We're Celebrating Women's History Month With These 29 Good Reads

In my circle of friends, Women's History Month is every month, but we're celebrating a little louder than usual for the current 30-day period. Nothing feels more important than looking back and thinking about how far we've come and how beautiful it is to always have something to celebrate. Reading more about women, gender, and sexuality is always a good idea.

I'm constantly looking for an excuse to make more time to read, so I'm using this special event as a reason to pick up a great read from the collection below. Written by women for women, the below great reads capture the female experience while navigating gender identity, social constructs, and the relationships that we have with women in our lives and with ourselves. You won't regret adding one (or a few) of them to your bookshelves.

Follow the true story of three distinct women and their sexual experiences after journalist Lisa Taddeo spent eight years following their lives. The results of the interviews reveal many unfortunate circumstances and astonishingly intimate details about their lives that are quite relatable.

I've never read a book so fast. The second I got through the first chapter of this memoir, I canceled my weekend plans and tore through every page. Emily Ratajkowski reveals the dark side of life in the limelight in this "tell it how it is" book that explores both the positive and the negative experiences in her life.

A page-turner that quickly passed through my entire circle of friends and family, The Girl in the Mirror is a book that I insist you read. While the tale itself speaks of twin sisters, I found a greater theme to be competitiveness and comparisons between women. The plot twist at the end is so worth picking it up.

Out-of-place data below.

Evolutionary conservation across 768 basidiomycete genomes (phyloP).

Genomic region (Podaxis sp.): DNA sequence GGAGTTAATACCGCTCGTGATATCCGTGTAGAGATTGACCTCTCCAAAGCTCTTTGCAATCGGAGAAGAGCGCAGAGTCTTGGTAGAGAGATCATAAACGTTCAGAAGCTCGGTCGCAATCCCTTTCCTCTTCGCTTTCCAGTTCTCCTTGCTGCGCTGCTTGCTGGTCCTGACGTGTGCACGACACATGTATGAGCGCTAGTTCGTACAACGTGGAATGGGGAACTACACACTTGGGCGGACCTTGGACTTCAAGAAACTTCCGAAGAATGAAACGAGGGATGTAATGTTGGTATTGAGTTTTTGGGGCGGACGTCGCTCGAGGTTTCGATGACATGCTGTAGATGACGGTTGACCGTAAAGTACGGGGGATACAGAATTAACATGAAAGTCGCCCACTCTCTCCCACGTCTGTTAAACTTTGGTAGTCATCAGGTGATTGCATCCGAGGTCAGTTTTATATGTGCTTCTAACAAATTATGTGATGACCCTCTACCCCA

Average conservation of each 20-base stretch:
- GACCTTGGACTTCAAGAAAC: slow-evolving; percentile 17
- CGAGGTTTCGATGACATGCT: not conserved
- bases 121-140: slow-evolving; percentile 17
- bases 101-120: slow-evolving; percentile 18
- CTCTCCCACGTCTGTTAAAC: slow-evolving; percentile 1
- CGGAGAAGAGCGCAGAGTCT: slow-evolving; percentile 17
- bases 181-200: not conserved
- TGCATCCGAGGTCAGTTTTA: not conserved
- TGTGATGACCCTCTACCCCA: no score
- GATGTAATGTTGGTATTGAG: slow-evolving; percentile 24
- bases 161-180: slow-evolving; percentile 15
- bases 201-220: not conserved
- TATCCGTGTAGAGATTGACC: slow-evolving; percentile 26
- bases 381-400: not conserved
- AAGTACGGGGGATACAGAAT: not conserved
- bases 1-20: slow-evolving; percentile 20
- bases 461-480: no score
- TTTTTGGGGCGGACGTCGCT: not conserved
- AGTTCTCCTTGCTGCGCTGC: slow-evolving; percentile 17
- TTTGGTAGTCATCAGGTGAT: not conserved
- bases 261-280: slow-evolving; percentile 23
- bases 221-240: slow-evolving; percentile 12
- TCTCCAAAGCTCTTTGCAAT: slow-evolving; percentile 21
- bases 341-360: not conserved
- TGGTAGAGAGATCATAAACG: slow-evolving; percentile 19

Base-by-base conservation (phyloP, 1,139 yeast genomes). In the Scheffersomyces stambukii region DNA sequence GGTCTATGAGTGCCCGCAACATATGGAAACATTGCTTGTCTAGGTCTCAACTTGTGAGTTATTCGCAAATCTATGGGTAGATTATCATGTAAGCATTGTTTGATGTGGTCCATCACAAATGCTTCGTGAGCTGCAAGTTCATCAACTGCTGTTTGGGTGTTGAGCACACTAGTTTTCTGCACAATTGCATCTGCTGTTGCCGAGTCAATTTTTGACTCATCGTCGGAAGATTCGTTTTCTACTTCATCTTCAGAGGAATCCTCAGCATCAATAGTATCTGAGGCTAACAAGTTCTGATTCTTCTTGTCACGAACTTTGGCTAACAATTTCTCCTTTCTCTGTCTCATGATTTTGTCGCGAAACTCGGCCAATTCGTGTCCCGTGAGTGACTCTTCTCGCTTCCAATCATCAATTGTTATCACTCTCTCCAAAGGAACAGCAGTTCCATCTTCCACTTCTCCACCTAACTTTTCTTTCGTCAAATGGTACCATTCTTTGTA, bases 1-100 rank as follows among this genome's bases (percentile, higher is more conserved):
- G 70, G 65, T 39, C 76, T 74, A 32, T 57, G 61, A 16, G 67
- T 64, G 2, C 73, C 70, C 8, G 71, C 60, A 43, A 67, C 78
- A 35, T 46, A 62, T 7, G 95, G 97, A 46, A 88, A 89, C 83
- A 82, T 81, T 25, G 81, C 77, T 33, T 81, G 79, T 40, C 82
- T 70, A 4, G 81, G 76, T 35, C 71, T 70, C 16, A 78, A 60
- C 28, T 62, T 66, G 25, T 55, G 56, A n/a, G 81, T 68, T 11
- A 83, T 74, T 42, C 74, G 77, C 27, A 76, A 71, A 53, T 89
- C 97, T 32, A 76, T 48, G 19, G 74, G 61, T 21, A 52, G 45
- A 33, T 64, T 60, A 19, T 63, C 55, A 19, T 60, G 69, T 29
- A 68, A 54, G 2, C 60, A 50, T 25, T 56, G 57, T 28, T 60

If picking up a book can be a struggle for you, don't worry—I have a suggestion. Whenever I'm feeling down, I love to pick up a Cleo Wade book, and this is her absolute best. You'll find a combination of poems and short stories meant to uplift you no matter your situation.  

Career women, listen up. Elaine Welteroth is no gatekeeper. In her memoir, she tells the story of how she went from intern to editor in chief and everything she learned along the way. This book is sure to make you smile.

Female friendships and the role of women in society are explored in this lighthearted novel about two best friends who grow up together but live polar-opposite childhoods and adulthoods. This book poses important questions about the choices women make when building their lives. There is a bit of both the leading ladies in all of us.

We've all seen the movie, but have you read the book? It's an equally thrilling tale about how you can start your new beginnings at any stage of life. Relive everyone's favorite journey by taking a look at the OG.

A book that looks beautiful on a coffee table and is actually worth a read always wins me over. Funmi Fetto takes her beauty-editor experience from years spent at British Vogue to help women of color find the right products for them. An amazing gift.

You've probably seen this book during your frequent Pinterest scrolls, and after it popped up for me several times, I ordered it. I love having a book around that I can dip in and out of when I need it, and that's exactly what this good read does. Pop into any chapter, and you'll learn something.

The book that everyone is talking about right now happens to be Sally Rooney's Conversations With Friends. Friendship and love meet at the cornerstone of this intriguing novel that follows a woman navigating both.

You might know Patti Smith from the fact that she frequents the '90s grunge Spotify playlists, but she's also an author. This gripping memoir details her relationship with artist Robert Mapplethorpe. What a roller coaster.

Any feminist would love to have a quick read of this novel, one of the original feminist manifestos. French philosopher Simone De Beauvoir details the history of how women are treated. She bravely wrote this during the 1940s, confronting society and asking for change.